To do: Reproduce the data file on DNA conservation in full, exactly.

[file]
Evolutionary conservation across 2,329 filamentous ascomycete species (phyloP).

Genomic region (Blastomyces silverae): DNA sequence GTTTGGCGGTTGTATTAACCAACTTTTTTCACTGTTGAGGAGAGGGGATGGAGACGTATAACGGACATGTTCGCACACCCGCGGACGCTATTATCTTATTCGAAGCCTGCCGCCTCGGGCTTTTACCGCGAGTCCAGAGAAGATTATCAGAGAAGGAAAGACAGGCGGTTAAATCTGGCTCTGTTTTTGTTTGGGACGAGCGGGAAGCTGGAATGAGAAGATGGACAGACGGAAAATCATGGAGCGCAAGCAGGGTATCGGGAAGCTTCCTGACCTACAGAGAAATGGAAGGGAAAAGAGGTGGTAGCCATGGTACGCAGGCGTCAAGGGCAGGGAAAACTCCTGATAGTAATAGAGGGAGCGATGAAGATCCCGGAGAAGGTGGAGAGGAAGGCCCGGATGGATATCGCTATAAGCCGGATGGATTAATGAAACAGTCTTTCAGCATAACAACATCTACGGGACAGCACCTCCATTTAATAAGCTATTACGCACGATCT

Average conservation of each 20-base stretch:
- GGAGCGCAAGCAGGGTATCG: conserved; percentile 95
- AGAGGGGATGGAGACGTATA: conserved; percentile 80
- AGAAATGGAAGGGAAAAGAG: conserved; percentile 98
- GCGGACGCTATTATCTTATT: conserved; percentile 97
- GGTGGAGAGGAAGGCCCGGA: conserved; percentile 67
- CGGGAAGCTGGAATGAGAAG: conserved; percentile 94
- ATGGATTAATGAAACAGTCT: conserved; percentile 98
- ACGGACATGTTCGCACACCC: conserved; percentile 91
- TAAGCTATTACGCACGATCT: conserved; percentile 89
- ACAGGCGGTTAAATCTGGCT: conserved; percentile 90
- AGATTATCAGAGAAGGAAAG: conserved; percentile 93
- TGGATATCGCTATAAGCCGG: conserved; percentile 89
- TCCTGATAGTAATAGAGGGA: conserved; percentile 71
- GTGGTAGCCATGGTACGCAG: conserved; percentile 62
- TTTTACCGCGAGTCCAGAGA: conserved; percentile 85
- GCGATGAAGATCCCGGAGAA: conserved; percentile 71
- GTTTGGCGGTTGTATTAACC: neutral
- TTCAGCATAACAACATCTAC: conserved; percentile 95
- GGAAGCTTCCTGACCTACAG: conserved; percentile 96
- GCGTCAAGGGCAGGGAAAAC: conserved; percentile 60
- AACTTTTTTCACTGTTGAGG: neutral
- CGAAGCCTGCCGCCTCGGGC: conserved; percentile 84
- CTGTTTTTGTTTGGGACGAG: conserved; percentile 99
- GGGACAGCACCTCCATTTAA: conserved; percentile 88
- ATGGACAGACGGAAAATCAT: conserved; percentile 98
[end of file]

Evolutionary conservation across 2,329 filamentous ascomycete species (phyloP).

Genomic region (Blastomyces silverae): DNA sequence GTTTGGCGGTTGTATTAACCAACTTTTTTCACTGTTGAGGAGAGGGGATGGAGACGTATAACGGACATGTTCGCACACCCGCGGACGCTATTATCTTATTCGAAGCCTGCCGCCTCGGGCTTTTACCGCGAGTCCAGAGAAGATTATCAGAGAAGGAAAGACAGGCGGTTAAATCTGGCTCTGTTTTTGTTTGGGACGAGCGGGAAGCTGGAATGAGAAGATGGACAGACGGAAAATCATGGAGCGCAAGCAGGGTATCGGGAAGCTTCCTGACCTACAGAGAAATGGAAGGGAAAAGAGGTGGTAGCCATGGTACGCAGGCGTCAAGGGCAGGGAAAACTCCTGATAGTAATAGAGGGAGCGATGAAGATCCCGGAGAAGGTGGAGAGGAAGGCCCGGATGGATATCGCTATAAGCCGGATGGATTAATGAAACAGTCTTTCAGCATAACAACATCTACGGGACAGCACCTCCATTTAATAAGCTATTACGCACGATCT

Average conservation of each 20-base stretch:
- GGAGCGCAAGCAGGGTATCG: conserved; percentile 95
- AGAGGGGATGGAGACGTATA: conserved; percentile 80
- AGAAATGGAAGGGAAAAGAG: conserved; percentile 98
- GCGGACGCTATTATCTTATT: conserved; percentile 97
- GGTGGAGAGGAAGGCCCGGA: conserved; percentile 67
- CGGGAAGCTGGAATGAGAAG: conserved; percentile 94
- ATGGATTAATGAAACAGTCT: conserved; percentile 98
- ACGGACATGTTCGCACACCC: conserved; percentile 91
- TAAGCTATTACGCACGATCT: conserved; percentile 89
- ACAGGCGGTTAAATCTGGCT: conserved; percentile 90
- AGATTATCAGAGAAGGAAAG: conserved; percentile 93
- TGGATATCGCTATAAGCCGG: conserved; percentile 89
- TCCTGATAGTAATAGAGGGA: conserved; percentile 71
- GTGGTAGCCATGGTACGCAG: conserved; percentile 62
- TTTTACCGCGAGTCCAGAGA: conserved; percentile 85
- GCGATGAAGATCCCGGAGAA: conserved; percentile 71
- GTTTGGCGGTTGTATTAACC: neutral
- TTCAGCATAACAACATCTAC: conserved; percentile 95
- GGAAGCTTCCTGACCTACAG: conserved; percentile 96
- GCGTCAAGGGCAGGGAAAAC: conserved; percentile 60
- AACTTTTTTCACTGTTGAGG: neutral
- CGAAGCCTGCCGCCTCGGGC: conserved; percentile 84
- CTGTTTTTGTTTGGGACGAG: conserved; percentile 99
- GGGACAGCACCTCCATTTAA: conserved; percentile 88
- ATGGACAGACGGAAAATCAT: conserved; percentile 98